Largest Web.com holder sells its stake
Web.com Group Inc.’s $25-a-share buyout agreement with Siris Capital Group includes a provision to let the company seek higher offers for 45 days.
But the company’s largest shareholder isn’t waiting.
The filing shows Okumus sold the shares at prices between $25 and $25.12.
The agreement with Siris includes a “go-shop” period which allows Web.com to seek other offers until Aug. 5. Web.com’s stock has reached a high of $26.15 since the buyout agreement was announced, indicating Wall Street expects a better offer.
During a town hall meeting with employees after the deal was announced, Web.com CEO David Brown said the $25 price is a good one for stockholders.
“We went through a very thorough evaluation of their proposal, and it was very compelling because I think as shareholders, not just ourselves but all of our shareholders, it gives our shareholders immediate cash value and a significant cash value,” he said, according to a transcript of the meeting posted in an SEC filing.
“We’re going to go out to the rest of the world and see if there are other people that might be interested in acquiring us at even a higher price,” he said.
“We’ve inserted into our purchase agreement the ability to entertain offers from other folks to get our shareholders even more consideration, or there may be someone that is just a better fit for us as well. So, we’ll see what the world brings there.”
Brown has deflected questions about a possible buyout of Web.com in recent years, but he said at the meeting that he has been talking to Siris for three years.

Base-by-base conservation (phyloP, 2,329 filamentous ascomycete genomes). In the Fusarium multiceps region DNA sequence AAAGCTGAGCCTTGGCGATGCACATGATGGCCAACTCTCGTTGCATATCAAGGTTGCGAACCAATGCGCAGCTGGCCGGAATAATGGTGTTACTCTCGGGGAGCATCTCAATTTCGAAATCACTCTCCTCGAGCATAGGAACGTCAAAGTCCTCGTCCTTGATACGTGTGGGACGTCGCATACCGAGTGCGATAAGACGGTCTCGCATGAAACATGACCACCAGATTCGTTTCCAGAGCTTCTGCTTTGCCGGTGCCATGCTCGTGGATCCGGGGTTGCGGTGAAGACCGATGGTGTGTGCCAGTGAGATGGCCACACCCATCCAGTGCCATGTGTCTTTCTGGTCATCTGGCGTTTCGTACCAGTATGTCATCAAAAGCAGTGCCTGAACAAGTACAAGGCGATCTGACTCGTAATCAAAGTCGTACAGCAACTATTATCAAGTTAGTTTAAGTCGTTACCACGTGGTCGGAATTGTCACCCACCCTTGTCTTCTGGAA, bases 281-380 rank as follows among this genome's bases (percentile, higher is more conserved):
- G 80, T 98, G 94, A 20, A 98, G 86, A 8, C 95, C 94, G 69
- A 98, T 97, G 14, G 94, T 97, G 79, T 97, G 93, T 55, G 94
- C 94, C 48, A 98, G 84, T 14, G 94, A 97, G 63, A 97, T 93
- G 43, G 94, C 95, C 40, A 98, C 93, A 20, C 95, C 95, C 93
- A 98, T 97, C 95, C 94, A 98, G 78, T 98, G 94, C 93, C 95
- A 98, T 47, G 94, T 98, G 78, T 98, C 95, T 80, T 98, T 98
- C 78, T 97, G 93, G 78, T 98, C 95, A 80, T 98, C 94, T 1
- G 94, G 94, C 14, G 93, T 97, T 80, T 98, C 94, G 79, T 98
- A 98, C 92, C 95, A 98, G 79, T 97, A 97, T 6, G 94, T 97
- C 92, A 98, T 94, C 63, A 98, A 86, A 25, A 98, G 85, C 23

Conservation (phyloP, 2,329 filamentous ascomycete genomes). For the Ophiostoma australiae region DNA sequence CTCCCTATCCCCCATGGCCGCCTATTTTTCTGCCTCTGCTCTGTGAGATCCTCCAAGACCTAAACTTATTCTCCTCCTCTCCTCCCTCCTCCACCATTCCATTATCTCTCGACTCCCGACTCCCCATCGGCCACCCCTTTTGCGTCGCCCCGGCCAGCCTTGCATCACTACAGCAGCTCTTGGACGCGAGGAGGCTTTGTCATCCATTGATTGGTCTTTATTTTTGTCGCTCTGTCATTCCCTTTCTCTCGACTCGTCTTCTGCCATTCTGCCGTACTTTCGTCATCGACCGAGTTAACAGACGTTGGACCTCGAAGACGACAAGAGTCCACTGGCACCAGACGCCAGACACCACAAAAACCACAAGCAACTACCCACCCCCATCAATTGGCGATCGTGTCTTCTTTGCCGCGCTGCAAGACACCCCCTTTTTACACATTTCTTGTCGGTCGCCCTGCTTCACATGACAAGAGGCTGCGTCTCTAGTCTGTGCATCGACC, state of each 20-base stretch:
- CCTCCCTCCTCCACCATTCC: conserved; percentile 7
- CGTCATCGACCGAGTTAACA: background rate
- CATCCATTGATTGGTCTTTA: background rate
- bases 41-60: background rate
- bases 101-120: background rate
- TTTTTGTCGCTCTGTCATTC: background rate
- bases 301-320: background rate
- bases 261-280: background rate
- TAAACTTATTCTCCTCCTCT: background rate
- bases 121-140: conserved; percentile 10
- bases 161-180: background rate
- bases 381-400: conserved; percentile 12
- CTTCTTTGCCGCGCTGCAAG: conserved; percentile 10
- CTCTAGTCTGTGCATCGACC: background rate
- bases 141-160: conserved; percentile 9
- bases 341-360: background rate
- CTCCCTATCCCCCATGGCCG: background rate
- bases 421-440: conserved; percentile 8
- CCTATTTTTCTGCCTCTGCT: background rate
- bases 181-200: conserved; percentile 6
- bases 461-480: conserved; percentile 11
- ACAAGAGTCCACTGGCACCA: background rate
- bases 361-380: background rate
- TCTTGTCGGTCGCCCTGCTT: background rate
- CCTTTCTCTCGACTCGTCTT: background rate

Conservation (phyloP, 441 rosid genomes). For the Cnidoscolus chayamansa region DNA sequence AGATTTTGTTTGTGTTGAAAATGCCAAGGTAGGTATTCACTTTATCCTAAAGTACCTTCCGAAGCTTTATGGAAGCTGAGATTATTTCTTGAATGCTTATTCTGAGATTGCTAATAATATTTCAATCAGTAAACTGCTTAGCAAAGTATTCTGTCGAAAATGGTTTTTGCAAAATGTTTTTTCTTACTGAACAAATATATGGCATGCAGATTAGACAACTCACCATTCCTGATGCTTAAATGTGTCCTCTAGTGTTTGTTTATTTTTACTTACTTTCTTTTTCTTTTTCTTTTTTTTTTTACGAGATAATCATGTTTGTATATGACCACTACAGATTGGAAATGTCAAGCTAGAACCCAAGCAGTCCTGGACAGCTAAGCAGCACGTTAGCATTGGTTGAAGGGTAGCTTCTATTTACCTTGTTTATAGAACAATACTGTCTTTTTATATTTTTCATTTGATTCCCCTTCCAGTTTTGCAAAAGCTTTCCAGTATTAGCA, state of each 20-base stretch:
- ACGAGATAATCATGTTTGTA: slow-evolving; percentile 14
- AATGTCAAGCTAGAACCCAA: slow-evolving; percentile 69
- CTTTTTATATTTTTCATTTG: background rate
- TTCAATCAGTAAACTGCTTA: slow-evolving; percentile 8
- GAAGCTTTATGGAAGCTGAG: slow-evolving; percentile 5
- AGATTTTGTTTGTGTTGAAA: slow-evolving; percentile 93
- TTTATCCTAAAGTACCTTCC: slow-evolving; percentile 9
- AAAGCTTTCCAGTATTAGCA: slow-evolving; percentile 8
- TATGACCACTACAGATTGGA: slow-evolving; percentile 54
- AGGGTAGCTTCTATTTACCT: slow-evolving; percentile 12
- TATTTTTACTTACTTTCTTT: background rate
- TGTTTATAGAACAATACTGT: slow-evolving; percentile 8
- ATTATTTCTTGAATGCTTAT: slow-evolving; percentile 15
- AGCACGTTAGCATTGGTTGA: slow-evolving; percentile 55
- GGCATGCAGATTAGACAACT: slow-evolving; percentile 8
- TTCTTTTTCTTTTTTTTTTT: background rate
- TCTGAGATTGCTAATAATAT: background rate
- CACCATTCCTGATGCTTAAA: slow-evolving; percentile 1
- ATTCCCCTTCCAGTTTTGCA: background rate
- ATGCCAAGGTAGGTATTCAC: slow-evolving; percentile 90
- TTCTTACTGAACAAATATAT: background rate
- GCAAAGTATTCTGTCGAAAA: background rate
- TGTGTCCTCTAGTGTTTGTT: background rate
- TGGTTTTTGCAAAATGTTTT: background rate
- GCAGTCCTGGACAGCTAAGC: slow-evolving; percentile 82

“I didn’t wake up yesterday and concoct this idea. This is a company that’s been here many times. They’ve always been interested in us, and it just was the right time and the right place today,” he said in the Thursday morning meeting.
Web.com said last week that it doesn’t expect major changes under Siris’ ownership, and it is going forward with its plans to move into a new Southside headquarters building under development.
“Siris itself doesn’t come in and run companies. They rely on the management teams that are there. They buy good companies with good management teams and good teams themselves, good employee bases, and then they just help us execute the strategy. That’s how they do this,” Brown said.
B. Riley analyst Sameet Sinha said in a research note that Web.com “has struggled to regain its growth footing in the past two years,” so the buyout could be good for the company’s future.
“We believe going private should allow the company to re-tool its product strategy without the pressure from quarterly execution,” he said.
Web.com said the deal is worth about $2 billion. The company has about 50 million shares outstanding, but the $2 billion price includes the assumption of debt.
Okumus owned 12.8 percent of the company’s stock as of March, according to Web.com’s proxy statement.
Okumus had begun buying Web.com shares in 2014 and in early 2015, Web.com agreed with the fund to put two new directors on the board.
Okumus never indicated any disagreement with management, and the company did not say why it agreed to appoint the new directors.
The stock sale by Okumus leaves activist investment firm Starboard Value LP as the largest shareholder. Starboard, which began buying shares in May, has 9.4 percent of the stock, according to a recent SEC filing.
Starboard has not made any public comment or filing about Web.com since the buyout was announced.
Investor James Dahl active again
James Dahl is a well-known Jacksonville investor who has been largely out of the news for the past two decades.
However, last week Dahl disclosed in an SEC filing that he is resuming an activist role with a letter to Pope Resources’ board of directors.